Sunday, April 28, 2019

Don Quixote

I just listened to a super long audiobook, and then realized I had listened to the story before. So, it wasn't just the pop culture knowledge that made it seem so familiar. However, this was a different narration of a different translation, so all was not lost. It was a 250 year old translation of a 400 year old novel, yet it felt like it could have been written a few years ago. Don Quixote is just that good. The narration by Robert Whitfield is excellently performed. The novel is very long, especially with book one and book two included together. At the start, Don Quixote becomes obsessed with knigths and sets off on adventures. Then we meets up with Sancho Panza and they have numerous adventures. He seems to believe that many things are "under enchantment" rather than that they are not "knightly". Many of his friends try to get him to believe the truth before his eyes. Finally, on his death bed, he acknowledges that he was delusional.
The length of the novel can be a turn off. However, this is akin to saying a couple seasons of a sitcom is longer than a movie. You could read just the first bit of the books and have a sufficient conversational understanding of Don Quixote. The additional chapters cover additional humorous episodes that further develop the characters. I found Sancho Panza to be the most intriguing. He is both dumb and whitty. He realizes that Don Quixote is crazy, yet he goes along with him anyway, in hopes of getting his great reward. He does get a taste of being a "leader of an island", but tires of it. However, in the process, he actually is a good leader.
Many of Don Quixote's friends try to help him with various ploys. However, none succeed. People do write about his exploits. In multiple occasions, Quixote and Sancho encounter people that have knowledge of them through the stories or written works. They try to correct their misunderstandings - but this often ends up displaying them in worse light.
There is so much to the novel, it is easily worth another long reread.

Sunday, April 21, 2019

Crashed: How a Decade of Financial Crises Changed the World

in Crashed, Adam Tooze explores the interrelated economic meltdowns of the past decade and the resultant political actions. The approach is perhaps too detailed. However, in some ways it needs the details to bring out the relationships between activities in many different companies and countries. He openly admits a left-of-center viewpoint with that calls in to question some of the decisions made. (The investment bankers that really triggered the mess were the ones to quickly recover their full bonuses. The average Joe, however, often suffered through demands of austerity.) Governments often have a "built in" stimulus that triggers increased benefits (such as unemployment) when the economy takes a turn for the worse. Cutting government spending for these can further extend the pain of the recession.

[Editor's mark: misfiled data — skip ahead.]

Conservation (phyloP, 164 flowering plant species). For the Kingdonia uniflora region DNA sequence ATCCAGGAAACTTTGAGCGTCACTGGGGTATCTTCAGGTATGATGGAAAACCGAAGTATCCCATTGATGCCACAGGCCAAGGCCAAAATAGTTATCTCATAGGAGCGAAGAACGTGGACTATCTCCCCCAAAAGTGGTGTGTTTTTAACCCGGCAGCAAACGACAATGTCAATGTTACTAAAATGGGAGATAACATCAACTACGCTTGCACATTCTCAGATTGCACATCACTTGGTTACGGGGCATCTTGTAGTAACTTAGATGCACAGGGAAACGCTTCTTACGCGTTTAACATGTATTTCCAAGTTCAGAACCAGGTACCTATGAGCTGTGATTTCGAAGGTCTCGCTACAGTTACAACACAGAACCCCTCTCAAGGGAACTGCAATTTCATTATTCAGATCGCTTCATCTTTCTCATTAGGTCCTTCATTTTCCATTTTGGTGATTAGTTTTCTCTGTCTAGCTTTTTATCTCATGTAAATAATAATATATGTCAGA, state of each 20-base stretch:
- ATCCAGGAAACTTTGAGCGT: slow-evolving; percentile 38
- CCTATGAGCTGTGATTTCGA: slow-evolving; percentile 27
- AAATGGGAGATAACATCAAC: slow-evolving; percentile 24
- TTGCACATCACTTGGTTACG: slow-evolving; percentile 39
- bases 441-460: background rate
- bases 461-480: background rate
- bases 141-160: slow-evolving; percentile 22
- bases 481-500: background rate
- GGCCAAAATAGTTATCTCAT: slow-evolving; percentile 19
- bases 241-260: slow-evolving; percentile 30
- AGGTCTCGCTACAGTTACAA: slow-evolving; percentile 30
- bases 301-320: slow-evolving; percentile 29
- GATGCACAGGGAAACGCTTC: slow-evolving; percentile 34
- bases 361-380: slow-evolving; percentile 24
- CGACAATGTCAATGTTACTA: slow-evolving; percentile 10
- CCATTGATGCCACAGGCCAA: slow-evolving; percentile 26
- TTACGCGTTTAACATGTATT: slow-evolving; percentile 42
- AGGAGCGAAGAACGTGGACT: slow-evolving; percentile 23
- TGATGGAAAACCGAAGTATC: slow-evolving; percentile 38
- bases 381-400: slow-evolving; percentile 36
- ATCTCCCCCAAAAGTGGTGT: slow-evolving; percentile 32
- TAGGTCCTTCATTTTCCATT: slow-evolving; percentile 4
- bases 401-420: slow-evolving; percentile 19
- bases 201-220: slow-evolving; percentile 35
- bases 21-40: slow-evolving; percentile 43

The economic malaise also triggered social and political issues, thus contributing to the refugee crisis. These factors contributed to a call for nativism in many developed countries. People wanted were upset with free trade and the largess of the investment bankers, and instead wanted politicians that would focus on the home. In Europe, this led to the rise of many far-left and far-right parties and Brexit. In the US, with the entrenched 2 party system, this led to a takover of the Republican Party by the Tea Party and then Trump. The "Liberal Technocrats" consider this to just be a blip, disregarding the desires of a great portion of the populace. The end result, however, it Republicans often pushing many of the same things that they had fought against when Democrats were in power (such as "stimulus")
The book does a good job of explaining why it is so challenging for democracies to run a global economic scheme.

Tuesday, April 16, 2019

The Case Against Education

As a society, we spend a lot of money on education. However, the benefits received are fleeting. Looking at the numbers in isolation, it appears that each year of education provides a significant increase in lifetime earnings. However, diving deeper into the data, the results are much less compelling. Instead of a gradual increase based on years of education, the data shows huge increases at graduation and much smaller increases per year of education. This helps support the thesis that education works primarily as a signalling mechanism. A degree shows that somebody is intelligent and conforms to societal norms. The actual learning is less important. (And many of the things learned in school are never used in the workforce.) Correcting for ability further amplifies the point. When poor students get more education, they don't see the bump that an excellent student would see after completing the same level of education.
We also must consider the cost side of the education equation. Time spent in school is time that is not spent in workforce. There is also the expense of providing the education. This is born by society in the case of public education, though often shared by the individual student in higher education. Is the payoff worth it? For an individual, the ability to signal that you are a capable employee may be worth it. However, signalling just differentiates people and provides no overall benefit for society. We would generally be better off if people obtained only the appropriate education needed for their job.
Vocational education is perhaps the one exception. It gets people trained in needed schools that can be immediately applicable, and does not waste time on as many useless classes. It seems in a quest to make college available for all, we make it worse for people that do not want college. They would have been better off with legitimate training for a job they could do, rather than stuck with more classes they do not like. (You could even argue that many of the tech jobs of today are actually modern "blue collar" vocational jobs.)